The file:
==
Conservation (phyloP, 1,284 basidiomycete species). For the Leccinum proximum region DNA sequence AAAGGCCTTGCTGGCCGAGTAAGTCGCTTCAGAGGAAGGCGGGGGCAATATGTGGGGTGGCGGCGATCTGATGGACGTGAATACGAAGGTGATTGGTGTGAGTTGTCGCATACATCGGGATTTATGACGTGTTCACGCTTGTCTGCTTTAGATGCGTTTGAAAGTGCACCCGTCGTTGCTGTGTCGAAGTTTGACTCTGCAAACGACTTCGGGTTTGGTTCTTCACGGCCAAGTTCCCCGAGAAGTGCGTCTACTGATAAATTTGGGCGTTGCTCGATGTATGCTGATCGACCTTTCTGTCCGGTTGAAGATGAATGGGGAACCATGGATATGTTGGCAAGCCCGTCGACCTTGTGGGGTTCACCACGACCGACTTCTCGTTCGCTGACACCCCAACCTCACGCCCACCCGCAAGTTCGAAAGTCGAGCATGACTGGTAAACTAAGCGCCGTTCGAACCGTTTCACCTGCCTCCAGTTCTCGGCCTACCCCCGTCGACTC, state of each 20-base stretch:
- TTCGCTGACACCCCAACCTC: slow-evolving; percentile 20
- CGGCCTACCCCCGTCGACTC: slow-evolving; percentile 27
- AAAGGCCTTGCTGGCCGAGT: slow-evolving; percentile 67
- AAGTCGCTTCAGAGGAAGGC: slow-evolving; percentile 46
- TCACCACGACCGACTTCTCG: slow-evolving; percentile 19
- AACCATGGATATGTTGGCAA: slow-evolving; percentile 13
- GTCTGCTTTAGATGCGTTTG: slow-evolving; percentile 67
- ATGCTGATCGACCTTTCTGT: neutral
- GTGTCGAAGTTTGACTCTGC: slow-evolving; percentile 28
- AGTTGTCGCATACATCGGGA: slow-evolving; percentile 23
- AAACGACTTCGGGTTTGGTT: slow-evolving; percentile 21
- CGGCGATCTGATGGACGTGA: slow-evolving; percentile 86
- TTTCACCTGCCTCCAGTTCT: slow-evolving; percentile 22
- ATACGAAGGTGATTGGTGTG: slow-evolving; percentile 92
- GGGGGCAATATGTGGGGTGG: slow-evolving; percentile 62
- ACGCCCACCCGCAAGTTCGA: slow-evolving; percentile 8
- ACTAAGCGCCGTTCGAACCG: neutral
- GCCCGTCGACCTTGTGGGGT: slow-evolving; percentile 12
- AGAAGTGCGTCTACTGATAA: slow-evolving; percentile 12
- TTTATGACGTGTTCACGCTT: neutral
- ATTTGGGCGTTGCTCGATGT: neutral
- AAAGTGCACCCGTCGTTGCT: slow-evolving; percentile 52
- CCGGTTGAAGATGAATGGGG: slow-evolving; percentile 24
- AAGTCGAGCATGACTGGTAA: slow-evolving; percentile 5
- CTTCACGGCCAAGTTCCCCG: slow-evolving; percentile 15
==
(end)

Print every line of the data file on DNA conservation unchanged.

Conservation (phyloP, 1,284 basidiomycete species). For the Leccinum proximum region DNA sequence AAAGGCCTTGCTGGCCGAGTAAGTCGCTTCAGAGGAAGGCGGGGGCAATATGTGGGGTGGCGGCGATCTGATGGACGTGAATACGAAGGTGATTGGTGTGAGTTGTCGCATACATCGGGATTTATGACGTGTTCACGCTTGTCTGCTTTAGATGCGTTTGAAAGTGCACCCGTCGTTGCTGTGTCGAAGTTTGACTCTGCAAACGACTTCGGGTTTGGTTCTTCACGGCCAAGTTCCCCGAGAAGTGCGTCTACTGATAAATTTGGGCGTTGCTCGATGTATGCTGATCGACCTTTCTGTCCGGTTGAAGATGAATGGGGAACCATGGATATGTTGGCAAGCCCGTCGACCTTGTGGGGTTCACCACGACCGACTTCTCGTTCGCTGACACCCCAACCTCACGCCCACCCGCAAGTTCGAAAGTCGAGCATGACTGGTAAACTAAGCGCCGTTCGAACCGTTTCACCTGCCTCCAGTTCTCGGCCTACCCCCGTCGACTC, state of each 20-base stretch:
- TTCGCTGACACCCCAACCTC: slow-evolving; percentile 20
- CGGCCTACCCCCGTCGACTC: slow-evolving; percentile 27
- AAAGGCCTTGCTGGCCGAGT: slow-evolving; percentile 67
- AAGTCGCTTCAGAGGAAGGC: slow-evolving; percentile 46
- TCACCACGACCGACTTCTCG: slow-evolving; percentile 19
- AACCATGGATATGTTGGCAA: slow-evolving; percentile 13
- GTCTGCTTTAGATGCGTTTG: slow-evolving; percentile 67
- ATGCTGATCGACCTTTCTGT: neutral
- GTGTCGAAGTTTGACTCTGC: slow-evolving; percentile 28
- AGTTGTCGCATACATCGGGA: slow-evolving; percentile 23
- AAACGACTTCGGGTTTGGTT: slow-evolving; percentile 21
- CGGCGATCTGATGGACGTGA: slow-evolving; percentile 86
- TTTCACCTGCCTCCAGTTCT: slow-evolving; percentile 22
- ATACGAAGGTGATTGGTGTG: slow-evolving; percentile 92
- GGGGGCAATATGTGGGGTGG: slow-evolving; percentile 62
- ACGCCCACCCGCAAGTTCGA: slow-evolving; percentile 8
- ACTAAGCGCCGTTCGAACCG: neutral
- GCCCGTCGACCTTGTGGGGT: slow-evolving; percentile 12
- AGAAGTGCGTCTACTGATAA: slow-evolving; percentile 12
- TTTATGACGTGTTCACGCTT: neutral
- ATTTGGGCGTTGCTCGATGT: neutral
- AAAGTGCACCCGTCGTTGCT: slow-evolving; percentile 52
- CCGGTTGAAGATGAATGGGG: slow-evolving; percentile 24
- AAGTCGAGCATGACTGGTAA: slow-evolving; percentile 5
- CTTCACGGCCAAGTTCCCCG: slow-evolving; percentile 15